pre-disaster phase, 2.) an acute disaster phase, and 3.) a post-disaster
(or rehabilitative) phase. The first of these three phases is split once
more into two sub-phases. Pre-disaster phase A is defined as "the
situation now, with no impact predicted", while pre-disaster phase B is
characterized as "the period from the prediction up to the impact." The
acute disaster phase and the post-disaster (rehabilitative) phase, on
the other hand, proceed an impact disaster and deal primarily with the
management of secondary social and environmental effects.

The characterization of the two pre-disaster phases is to some extent
mistaken. The first sub-phase (pre-disaster phase A = "no impact
predicted") no longer exists and should consequently be discarded. As of
April 8, 2002, there are almost 40 near Earth asteroids listed on JPL's
impact risk page (http://neo.jpl.nasa.gov/risk/) which are predicted
(albeit with an extremely remote probability) to collide with earth in
the next 100 years.

The categorization of pre-disaster phase B (i.e. "the period from the
prediction up to the impact") is also rather deceptive. Predictions of
impact events (usually with minute impact probabilities) are made
regularly and are listed on a number of professional impact risk
websites (operated by the MPC, University of Pisa and JPL). None of
these predictions, however, have yet resulted in the confirmation of an
impact or an impact warning. Even so, one of the predicted impacts may,
one day, evolve into a confirmed impact. Evidently, there is a need for
clarity and accurateness in the impact warning system if we wish to
understand how an impact crisis may evolve one day.

In order to refine the current impact warning system, it would be
prudent to integrate certain terminology from other hazard warning
systems. In disaster management, a forecast is normally used as a
relatively vague estimate about the likelihood of a future event
(Alexander 1993). With reference to the impact warning system, the
estimated rate of terrestrial impacts can be regarded as impact
forecast. A prediction, on the other hand, is more specific and
indicates, on the basis of observed data, what is probable to happen. In
our case, the currently known 40 NEAs with non-zero impact probabilities
which are catalogued on professional impact risk websites serve as
impact predictions. A warning, conversely, is different again and
generally denotes a recommendation, an advice or order deriving from a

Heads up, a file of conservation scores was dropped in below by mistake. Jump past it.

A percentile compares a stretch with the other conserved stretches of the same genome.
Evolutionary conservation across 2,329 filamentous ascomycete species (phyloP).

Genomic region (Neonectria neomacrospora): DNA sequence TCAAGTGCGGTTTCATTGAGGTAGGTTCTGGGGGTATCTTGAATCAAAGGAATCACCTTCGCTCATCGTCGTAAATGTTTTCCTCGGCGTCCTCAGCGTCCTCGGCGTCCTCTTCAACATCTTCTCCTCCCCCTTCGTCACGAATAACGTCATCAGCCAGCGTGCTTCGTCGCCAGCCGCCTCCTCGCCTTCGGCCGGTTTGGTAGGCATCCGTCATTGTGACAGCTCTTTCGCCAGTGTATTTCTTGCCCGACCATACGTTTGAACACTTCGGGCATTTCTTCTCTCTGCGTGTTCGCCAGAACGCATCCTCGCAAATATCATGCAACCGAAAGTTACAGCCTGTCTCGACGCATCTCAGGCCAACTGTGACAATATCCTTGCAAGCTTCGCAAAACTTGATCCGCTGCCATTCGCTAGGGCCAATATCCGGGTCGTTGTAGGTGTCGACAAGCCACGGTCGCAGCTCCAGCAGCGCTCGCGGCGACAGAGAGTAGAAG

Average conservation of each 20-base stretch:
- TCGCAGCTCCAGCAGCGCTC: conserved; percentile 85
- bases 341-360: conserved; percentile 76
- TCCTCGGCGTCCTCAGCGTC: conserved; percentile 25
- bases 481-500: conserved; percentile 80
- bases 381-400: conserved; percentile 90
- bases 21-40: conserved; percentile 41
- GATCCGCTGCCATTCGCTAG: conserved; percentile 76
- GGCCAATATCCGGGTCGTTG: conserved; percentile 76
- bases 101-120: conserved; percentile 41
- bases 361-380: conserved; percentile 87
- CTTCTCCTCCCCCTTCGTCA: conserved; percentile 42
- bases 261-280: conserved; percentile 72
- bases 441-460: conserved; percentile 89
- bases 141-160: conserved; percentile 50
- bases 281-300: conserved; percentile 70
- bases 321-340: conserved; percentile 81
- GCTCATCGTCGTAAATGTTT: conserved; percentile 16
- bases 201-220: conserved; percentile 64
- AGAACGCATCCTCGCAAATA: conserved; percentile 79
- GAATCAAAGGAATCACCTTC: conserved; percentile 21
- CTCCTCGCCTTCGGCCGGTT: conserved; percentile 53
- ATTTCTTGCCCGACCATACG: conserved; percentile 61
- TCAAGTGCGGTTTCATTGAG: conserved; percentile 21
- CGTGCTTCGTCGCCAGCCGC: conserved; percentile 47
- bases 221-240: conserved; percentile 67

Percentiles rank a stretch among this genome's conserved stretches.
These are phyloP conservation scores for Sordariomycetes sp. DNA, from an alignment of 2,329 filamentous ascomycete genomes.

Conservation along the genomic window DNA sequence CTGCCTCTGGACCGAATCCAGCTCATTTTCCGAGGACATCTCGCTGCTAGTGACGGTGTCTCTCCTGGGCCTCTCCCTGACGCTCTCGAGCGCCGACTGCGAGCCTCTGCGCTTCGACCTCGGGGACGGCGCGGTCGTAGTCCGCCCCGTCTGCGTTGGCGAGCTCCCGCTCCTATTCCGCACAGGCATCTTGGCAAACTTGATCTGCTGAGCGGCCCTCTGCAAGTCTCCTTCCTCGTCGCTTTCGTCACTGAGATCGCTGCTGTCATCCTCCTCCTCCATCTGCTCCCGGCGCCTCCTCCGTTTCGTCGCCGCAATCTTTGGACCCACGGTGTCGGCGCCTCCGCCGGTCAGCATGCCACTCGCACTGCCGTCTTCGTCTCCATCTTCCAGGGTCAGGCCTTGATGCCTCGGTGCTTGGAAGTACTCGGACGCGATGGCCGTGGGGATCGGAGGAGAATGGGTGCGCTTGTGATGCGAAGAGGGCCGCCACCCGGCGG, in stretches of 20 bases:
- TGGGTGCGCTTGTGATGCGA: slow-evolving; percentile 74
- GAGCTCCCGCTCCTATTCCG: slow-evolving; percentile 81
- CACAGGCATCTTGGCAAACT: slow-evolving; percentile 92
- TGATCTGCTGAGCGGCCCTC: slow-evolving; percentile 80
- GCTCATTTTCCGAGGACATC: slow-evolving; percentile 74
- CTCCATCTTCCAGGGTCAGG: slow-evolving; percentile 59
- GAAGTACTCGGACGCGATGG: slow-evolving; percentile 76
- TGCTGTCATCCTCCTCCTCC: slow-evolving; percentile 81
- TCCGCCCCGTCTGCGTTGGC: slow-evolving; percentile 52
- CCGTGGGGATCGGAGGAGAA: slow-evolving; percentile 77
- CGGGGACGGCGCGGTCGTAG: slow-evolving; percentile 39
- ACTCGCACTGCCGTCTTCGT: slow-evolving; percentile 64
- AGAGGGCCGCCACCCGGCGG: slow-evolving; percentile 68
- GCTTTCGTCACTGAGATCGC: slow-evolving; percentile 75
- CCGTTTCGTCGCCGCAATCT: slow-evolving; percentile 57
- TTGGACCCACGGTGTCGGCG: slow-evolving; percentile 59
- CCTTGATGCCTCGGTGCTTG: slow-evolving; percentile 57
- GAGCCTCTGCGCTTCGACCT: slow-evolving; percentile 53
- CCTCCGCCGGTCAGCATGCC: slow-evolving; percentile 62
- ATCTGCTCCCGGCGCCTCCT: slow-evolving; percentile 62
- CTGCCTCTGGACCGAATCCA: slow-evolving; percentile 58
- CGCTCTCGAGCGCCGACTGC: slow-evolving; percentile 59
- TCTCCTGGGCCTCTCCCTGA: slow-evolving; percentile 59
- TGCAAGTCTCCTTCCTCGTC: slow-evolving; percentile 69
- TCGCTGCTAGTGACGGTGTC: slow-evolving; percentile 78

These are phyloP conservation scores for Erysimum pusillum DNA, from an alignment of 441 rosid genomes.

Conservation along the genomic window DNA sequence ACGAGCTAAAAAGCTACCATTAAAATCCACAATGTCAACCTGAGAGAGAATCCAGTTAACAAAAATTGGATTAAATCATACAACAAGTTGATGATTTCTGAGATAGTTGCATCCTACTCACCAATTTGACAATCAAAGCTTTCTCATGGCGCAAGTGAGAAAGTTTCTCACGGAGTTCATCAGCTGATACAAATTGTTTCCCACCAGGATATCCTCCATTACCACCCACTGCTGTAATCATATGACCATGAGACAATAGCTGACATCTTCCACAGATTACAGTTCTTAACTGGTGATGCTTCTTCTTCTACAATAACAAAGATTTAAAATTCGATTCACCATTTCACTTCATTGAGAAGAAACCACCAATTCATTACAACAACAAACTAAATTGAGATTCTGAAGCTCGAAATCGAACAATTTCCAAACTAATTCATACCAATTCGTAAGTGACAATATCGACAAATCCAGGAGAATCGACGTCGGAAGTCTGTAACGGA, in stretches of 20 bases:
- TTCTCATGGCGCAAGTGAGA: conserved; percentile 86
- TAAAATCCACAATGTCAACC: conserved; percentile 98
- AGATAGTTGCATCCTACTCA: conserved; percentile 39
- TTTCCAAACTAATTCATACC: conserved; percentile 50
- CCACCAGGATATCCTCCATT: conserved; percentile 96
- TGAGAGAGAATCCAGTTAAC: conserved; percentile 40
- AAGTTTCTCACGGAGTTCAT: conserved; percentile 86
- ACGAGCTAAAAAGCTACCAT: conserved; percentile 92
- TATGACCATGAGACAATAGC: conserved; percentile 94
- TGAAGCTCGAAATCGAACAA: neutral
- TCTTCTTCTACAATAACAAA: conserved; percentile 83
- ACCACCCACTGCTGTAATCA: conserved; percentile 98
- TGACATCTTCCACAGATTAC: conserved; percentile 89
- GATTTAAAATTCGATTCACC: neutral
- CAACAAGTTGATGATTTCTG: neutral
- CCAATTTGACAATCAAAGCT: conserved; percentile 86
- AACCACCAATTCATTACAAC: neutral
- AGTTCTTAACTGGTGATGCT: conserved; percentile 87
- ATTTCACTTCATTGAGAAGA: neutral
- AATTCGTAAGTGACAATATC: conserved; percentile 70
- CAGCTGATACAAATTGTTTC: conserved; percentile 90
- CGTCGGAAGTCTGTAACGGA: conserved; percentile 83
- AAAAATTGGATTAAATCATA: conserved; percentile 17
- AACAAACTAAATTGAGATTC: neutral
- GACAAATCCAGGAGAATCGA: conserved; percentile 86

specific prediction. An impact risk warning, for example, may be issued
if the probability of a predicted impact is both substantial, e.g. above
0 on the Palermo Technical Scale (for details see Chesley et al., 2001)
and warranted due to particular circumstances such as a relatively short
warning period.

As far as an explicit impact confirmation is concerned, I suggest
dividing the impact warning systems into the two separate elements. The
first component entails the detection of a specific impact threat in
what I call the pre-confirmation phase. The second, or acute impact
phase, involves the preparations for avoiding the disaster or, at least,
minimising its secondary environmental knock-on effects during the final
impact confirmation phase. In contrast to many other warning systems,
however, the impact warning system requires the incorporation of a
third, critical disaster management component. It comprises of the
crucial period between the detection of an object that has a significant
probability of colliding with the Earth (a NEO that scores above 0 on
the Palermo Scale) and the ultimate verification - or elimination - of a
specific impact threat. This "wait-and-see period" will be a time of
uncertainty and nervousness because it will require careful
observations, refined calculations and a prolonged waiting period before
the impact threat can be confirmed or eliminated. This can be called the
pre-confirmation phase, or the period from the discovery of a Palermo
Scale 0+ object up to the confirmation that the object has either a 0%
or a 100% probability of impact. Depending on the specific time before
predicted impact as well as the opportunities for further observations,
the duration of the pre-confirmation phase can vary from days to years.